West Virginia Morning: Cricket Symphony (and a winner!)


The Crickets sang in the grasses. They sang the song of summers ending, a sad, monotonous song. “Summer is over and gone,” they sang. “Over and gone, over and gone. Summer is dying, dying.” The crickets felt it was their duty to warn everybody that summertime cannot last forever. Even on the most beautiful days of the whole year—the days when summer is changing into fall—the crickets spread the rumor of sadness and change. ~ E.B. White, Charlotte’s Web

This morning, as I walked Bonnie around the house in the dark I was surrounded by a cricket symphony. We crept under the waning crescent moon hanging like a smile in the sky—Jupiter a shiny dimple on his right cheek. The Big Dipper stood up on the end of its handle, pouring starlight over our steps. I shivered in my housecoat under the cool of autumn, but the crickets kept singing. I tried to count the number of chirps per fourteen seconds to guestimate the temperature, mindful of Dolbear’s Law, but Bonnie would not cooperate with my calculations, pulling lustily on her leash to chase after one smell or another.

Fall has fallen in our little valley and it leaves me beside myself with joy.

Something about the slow-baring of the landscape creates more room in my spirit and I am enabled to receive the moments more readily as gift. The way the trees slowly release their leaves, blanketing the earth and burying her spring promises speaks love into my heart. I’ve been thinking about love these past couple days.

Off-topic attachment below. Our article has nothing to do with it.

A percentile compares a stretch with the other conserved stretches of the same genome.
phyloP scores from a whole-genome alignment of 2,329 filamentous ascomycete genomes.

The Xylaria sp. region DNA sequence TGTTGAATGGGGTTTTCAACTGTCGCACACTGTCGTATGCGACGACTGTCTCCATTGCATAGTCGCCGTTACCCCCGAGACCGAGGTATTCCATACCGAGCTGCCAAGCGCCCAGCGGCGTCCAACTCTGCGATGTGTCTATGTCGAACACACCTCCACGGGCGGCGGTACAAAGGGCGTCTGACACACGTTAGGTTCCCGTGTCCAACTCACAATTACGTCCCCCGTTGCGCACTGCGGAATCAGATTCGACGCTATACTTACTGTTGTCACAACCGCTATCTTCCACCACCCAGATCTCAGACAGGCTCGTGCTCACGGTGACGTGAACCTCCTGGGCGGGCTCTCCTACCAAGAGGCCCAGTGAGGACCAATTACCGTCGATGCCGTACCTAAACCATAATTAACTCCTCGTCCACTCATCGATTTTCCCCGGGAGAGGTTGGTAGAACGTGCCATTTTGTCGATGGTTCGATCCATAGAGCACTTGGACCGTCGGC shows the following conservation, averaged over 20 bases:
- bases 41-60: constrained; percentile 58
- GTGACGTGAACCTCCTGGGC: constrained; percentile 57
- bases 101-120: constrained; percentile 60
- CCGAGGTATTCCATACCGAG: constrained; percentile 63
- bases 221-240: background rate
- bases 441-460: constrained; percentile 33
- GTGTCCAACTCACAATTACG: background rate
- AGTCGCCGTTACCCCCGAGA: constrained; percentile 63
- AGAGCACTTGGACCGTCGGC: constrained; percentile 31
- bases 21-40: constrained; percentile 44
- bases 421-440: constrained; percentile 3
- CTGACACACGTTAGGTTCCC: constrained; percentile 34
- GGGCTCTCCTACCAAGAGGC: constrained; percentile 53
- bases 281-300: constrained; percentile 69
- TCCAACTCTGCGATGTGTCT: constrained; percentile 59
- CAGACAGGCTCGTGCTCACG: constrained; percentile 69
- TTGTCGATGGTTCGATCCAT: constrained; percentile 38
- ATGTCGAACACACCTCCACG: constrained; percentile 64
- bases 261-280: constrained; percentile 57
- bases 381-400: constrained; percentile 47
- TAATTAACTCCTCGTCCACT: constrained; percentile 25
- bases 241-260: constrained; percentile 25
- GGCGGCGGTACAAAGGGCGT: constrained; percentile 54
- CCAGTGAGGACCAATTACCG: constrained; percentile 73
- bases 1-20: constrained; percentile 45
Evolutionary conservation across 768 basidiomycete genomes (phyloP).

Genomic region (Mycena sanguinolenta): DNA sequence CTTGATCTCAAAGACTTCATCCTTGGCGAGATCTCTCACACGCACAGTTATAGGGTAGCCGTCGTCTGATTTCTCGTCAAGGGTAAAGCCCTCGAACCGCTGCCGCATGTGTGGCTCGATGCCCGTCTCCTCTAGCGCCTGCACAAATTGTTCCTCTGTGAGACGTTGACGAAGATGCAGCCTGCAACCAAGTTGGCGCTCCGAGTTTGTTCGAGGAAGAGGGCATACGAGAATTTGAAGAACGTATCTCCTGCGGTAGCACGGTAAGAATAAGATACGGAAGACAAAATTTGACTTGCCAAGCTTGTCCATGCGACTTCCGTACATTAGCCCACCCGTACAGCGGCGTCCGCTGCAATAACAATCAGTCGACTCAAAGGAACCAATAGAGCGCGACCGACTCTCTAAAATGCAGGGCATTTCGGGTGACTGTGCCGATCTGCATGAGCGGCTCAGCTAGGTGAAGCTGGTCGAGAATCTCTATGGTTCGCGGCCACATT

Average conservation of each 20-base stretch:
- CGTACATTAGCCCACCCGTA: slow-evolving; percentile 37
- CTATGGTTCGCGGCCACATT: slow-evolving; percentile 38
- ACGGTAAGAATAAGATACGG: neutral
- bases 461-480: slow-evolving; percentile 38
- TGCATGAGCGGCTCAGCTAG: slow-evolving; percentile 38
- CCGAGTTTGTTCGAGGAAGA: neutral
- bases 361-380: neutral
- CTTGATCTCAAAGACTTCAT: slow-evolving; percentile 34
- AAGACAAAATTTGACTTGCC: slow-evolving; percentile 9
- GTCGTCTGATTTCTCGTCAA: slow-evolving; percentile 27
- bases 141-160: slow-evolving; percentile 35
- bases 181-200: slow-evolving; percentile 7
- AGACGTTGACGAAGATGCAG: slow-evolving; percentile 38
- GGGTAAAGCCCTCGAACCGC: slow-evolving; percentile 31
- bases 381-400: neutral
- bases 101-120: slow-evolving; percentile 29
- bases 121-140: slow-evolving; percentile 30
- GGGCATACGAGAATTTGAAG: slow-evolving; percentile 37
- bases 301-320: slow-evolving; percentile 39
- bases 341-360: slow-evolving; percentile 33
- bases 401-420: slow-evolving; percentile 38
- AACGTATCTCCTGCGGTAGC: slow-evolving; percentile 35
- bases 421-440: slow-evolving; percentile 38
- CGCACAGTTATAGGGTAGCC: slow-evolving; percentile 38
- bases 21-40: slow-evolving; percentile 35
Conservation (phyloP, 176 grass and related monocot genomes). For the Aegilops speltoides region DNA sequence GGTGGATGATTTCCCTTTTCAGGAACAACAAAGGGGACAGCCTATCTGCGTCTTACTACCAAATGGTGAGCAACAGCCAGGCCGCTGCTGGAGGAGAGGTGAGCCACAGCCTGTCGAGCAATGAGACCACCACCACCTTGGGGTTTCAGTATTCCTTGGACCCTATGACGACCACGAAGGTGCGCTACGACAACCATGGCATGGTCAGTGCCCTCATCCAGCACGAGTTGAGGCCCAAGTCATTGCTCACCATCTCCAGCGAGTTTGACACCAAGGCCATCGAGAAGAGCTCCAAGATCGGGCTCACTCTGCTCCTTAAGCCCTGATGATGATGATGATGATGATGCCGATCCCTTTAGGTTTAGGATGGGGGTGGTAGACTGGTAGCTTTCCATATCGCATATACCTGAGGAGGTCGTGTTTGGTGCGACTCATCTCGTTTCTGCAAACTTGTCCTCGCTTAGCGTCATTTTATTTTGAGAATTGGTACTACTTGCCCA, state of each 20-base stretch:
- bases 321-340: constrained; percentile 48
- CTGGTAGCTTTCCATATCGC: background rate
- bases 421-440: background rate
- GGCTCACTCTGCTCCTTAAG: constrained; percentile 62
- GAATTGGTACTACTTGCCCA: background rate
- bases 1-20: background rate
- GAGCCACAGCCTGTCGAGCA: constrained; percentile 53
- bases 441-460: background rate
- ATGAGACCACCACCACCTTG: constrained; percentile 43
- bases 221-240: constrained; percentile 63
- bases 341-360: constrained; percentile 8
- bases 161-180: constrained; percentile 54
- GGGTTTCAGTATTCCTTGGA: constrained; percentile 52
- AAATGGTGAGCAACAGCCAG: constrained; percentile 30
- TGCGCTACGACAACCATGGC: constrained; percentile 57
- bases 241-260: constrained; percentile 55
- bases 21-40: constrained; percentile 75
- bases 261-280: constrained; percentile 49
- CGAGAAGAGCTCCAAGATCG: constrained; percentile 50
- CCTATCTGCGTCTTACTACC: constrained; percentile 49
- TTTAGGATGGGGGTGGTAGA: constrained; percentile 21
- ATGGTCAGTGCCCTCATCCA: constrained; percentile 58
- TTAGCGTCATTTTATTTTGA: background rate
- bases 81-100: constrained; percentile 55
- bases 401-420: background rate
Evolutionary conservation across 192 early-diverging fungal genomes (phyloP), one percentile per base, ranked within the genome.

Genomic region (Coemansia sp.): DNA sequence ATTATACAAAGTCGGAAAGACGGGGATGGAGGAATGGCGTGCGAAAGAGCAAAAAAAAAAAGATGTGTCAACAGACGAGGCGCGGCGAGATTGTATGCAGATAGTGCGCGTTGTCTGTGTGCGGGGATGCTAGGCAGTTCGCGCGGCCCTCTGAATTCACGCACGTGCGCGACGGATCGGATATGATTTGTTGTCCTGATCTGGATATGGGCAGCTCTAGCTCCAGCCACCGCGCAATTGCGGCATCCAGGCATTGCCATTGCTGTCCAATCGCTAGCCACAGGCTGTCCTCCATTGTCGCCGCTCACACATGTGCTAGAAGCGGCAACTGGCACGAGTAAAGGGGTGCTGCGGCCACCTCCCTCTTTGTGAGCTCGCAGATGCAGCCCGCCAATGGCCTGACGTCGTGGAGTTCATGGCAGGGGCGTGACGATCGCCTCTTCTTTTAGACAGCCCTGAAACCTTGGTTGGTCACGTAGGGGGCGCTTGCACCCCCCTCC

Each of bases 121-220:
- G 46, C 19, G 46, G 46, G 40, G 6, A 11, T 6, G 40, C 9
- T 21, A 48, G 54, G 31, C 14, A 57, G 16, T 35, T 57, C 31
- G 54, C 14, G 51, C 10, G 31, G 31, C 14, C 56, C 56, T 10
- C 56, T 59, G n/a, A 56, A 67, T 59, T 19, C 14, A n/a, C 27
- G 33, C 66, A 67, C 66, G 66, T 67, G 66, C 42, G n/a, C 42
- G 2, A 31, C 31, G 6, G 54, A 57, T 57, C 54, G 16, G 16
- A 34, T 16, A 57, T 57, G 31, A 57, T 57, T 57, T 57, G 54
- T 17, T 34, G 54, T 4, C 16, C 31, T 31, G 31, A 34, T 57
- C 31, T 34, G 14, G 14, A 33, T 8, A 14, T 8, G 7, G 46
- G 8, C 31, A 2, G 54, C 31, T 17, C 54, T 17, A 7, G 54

Early in the week I sent Teddy a Halloween care package. In it was not only a bag of his favorite fun-size candy bars, but some orangey lights, a light up jack-o-lantern, silly miniature hats attached to headbands, and various glo-items. Last year I was stricken with grief when I realized it would be our first Halloween without him. Our long-standing practices of visiting the farmer’s market to pick out the pumpkins and then waiting for precisely the right time to carve them seemed lonely and lost with him gone. So I sent him a similar package, a mother’s whim, filled with corny Halloweeny stuffs to share with his friends. He sent me a picture of a group of them, sporting the light-up pumpkin necklaces I’d included. It made him happy, I think, to share with his friends. And so, I thought I’d repeat the process. This year, the text came.

I got the package.

I waited, but that’s all it said. So I responded. Did you like the stuff?

Yes. He said. The lights are up.

The pumpkin lights up too, I responded.

It does! He said.

And that was it. No “thank you.” No “cool, mom.”

Nothing. Just silence.